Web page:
Road Closures and Presidential Fundraising

Major metropolitan areas are routinely shut down for presidential fundraisers.

OTB Roving Correspondent Richard Gardner passed on word of President Obama’s visit yesterday evening to his neck of the woods, the Seattle area. While his note was about the area’s heavy concentration of wealth, which makes it a magnet for campaign fundraisers, what really caught my interest was this:

Glad I wasn’t in King County (Seattle + Bellevue) this evening – traffic hell with the Interstates being CLOSED.

It’s bad enough to massively inconvenience that many people for official presidential business. But for a fundraiser?

But sure enough,  both his arrival and departure caused massive traffic nightmares.

Police blocked off the route President Obama took from Bellevue to Boeing Field –  I-405 southbound to I-90 westbound, then I-5 southbound.

The route was not known until about 30 minutes before he and the Secret Service left the Bellevue Hilton, trapping some drivers already on the road in a closure.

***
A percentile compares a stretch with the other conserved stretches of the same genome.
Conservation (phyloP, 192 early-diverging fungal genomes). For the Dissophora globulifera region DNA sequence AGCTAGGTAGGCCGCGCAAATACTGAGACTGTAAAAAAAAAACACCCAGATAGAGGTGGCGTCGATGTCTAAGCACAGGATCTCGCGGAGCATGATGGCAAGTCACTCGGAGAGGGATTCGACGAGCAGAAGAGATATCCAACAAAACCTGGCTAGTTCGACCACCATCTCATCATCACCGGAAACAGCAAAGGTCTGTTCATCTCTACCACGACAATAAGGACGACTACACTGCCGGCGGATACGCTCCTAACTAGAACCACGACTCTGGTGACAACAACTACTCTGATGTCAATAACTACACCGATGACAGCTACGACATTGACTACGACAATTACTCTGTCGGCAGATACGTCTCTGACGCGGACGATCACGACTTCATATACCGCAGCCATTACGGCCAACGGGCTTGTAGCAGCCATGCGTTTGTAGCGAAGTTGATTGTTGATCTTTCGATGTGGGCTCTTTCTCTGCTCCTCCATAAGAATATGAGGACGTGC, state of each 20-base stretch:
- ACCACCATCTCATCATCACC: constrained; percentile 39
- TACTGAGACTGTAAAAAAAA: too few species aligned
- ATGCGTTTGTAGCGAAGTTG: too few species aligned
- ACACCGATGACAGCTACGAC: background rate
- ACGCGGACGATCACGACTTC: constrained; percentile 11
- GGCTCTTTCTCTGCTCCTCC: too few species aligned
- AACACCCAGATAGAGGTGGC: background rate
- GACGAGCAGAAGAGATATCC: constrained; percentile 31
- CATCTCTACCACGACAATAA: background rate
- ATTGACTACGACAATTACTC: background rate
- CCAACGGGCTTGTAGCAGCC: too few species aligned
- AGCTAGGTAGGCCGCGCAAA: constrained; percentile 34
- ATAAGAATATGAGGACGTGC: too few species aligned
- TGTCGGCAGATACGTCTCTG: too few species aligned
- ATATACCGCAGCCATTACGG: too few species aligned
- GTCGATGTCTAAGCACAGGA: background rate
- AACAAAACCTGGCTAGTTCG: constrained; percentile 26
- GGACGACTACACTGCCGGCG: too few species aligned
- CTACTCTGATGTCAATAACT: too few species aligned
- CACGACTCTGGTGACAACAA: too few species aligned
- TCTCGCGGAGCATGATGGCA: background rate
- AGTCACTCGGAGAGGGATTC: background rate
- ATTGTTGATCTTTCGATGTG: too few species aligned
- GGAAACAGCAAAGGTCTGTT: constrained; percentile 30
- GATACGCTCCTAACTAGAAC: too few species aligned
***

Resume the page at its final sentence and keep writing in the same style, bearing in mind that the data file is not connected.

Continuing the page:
Security was tighter compared to the president’s previous departures from Seattle. All Washington State Department of Transportation cameras were blocked as the presidential motorcade traveled to Boeing Field.

Traffic jams built on all three freeways as a result of the closures. Even after Washington State Patrol troopers reopened them, backups continued.

It turns out, the Seattle area wasn’t the onlbothy place impacted yesterday: So was Portland.

Traffic in the immediate area around the Oregon Convention Center was expected to be impacted from approximately 9:00 a.m. through the evening commute on Tuesday, due to a campaign visit by Pres. Obama.

Portland Police said Northeast Martin Luther King Jr. Boulevard would be closed to all traffic from Multnomah Street to the I-84 overpass. Area businesses will have some access for foot-traffic only.

TriMet will close the Convention Center MAX platform and trains will not stop. The Rose Quarter Transit Station and the Northeast 7th and Multnomah stops both will be open. People attending the event should only get off MAX at the 7th Avenue stop to walk to the entrance.